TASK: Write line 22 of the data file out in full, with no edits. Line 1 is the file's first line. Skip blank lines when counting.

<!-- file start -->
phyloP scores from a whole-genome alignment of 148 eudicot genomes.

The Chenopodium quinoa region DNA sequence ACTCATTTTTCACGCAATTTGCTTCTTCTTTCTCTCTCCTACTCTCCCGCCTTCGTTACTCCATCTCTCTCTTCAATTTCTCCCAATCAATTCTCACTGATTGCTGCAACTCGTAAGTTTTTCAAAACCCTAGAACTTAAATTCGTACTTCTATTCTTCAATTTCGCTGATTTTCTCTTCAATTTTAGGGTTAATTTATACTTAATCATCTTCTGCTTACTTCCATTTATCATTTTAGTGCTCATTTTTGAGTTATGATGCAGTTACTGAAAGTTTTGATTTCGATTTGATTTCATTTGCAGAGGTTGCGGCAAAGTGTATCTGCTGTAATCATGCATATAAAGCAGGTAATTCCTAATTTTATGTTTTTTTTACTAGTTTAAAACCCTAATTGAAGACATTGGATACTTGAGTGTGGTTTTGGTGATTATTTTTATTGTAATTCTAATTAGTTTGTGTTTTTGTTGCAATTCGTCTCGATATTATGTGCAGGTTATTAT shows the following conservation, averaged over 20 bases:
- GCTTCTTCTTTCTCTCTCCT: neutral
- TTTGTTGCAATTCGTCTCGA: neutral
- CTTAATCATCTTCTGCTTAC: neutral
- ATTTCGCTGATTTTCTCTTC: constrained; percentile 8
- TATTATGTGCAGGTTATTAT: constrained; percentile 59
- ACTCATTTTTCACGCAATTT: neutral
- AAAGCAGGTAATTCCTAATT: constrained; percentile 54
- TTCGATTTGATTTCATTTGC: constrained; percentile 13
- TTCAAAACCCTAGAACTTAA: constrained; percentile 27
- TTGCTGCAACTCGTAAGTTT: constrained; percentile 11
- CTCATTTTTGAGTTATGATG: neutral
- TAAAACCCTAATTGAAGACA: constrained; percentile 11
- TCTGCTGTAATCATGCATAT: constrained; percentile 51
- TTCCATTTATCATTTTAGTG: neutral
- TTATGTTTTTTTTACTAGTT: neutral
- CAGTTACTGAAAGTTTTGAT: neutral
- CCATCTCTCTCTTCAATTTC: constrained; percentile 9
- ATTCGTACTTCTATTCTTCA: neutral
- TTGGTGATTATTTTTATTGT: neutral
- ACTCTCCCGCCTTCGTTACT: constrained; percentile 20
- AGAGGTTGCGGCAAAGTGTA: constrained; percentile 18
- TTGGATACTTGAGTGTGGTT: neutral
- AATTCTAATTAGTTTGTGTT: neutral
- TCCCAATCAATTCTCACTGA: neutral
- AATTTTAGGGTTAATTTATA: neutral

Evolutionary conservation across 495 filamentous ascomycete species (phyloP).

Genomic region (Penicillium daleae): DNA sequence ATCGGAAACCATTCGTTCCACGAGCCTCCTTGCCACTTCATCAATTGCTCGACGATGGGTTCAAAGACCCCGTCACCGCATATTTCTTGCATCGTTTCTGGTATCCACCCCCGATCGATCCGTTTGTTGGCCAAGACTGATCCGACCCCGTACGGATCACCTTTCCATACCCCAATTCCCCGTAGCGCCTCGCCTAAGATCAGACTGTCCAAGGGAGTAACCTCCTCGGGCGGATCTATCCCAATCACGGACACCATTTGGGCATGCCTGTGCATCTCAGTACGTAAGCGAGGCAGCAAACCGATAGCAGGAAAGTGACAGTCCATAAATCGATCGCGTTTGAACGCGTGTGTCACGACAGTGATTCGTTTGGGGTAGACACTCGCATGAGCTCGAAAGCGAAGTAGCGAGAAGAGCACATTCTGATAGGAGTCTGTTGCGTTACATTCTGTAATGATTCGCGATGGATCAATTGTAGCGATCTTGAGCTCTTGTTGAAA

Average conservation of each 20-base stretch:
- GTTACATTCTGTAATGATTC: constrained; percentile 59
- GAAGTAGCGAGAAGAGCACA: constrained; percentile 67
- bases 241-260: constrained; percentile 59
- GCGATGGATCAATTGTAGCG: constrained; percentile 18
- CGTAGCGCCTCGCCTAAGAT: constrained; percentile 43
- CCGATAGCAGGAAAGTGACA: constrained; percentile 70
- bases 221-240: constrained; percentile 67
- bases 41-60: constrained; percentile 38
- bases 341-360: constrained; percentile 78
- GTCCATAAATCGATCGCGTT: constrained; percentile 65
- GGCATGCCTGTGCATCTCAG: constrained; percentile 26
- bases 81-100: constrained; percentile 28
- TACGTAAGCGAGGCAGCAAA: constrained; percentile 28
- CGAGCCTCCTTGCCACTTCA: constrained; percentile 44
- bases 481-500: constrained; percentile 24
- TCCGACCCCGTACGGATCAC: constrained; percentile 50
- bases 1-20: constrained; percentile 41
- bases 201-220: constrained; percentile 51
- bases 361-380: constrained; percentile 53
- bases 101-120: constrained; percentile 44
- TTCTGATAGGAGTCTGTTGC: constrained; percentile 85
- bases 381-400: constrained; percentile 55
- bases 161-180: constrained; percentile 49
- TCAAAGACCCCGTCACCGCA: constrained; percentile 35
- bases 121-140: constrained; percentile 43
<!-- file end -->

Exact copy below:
- ACTCTCCCGCCTTCGTTACT: constrained; percentile 20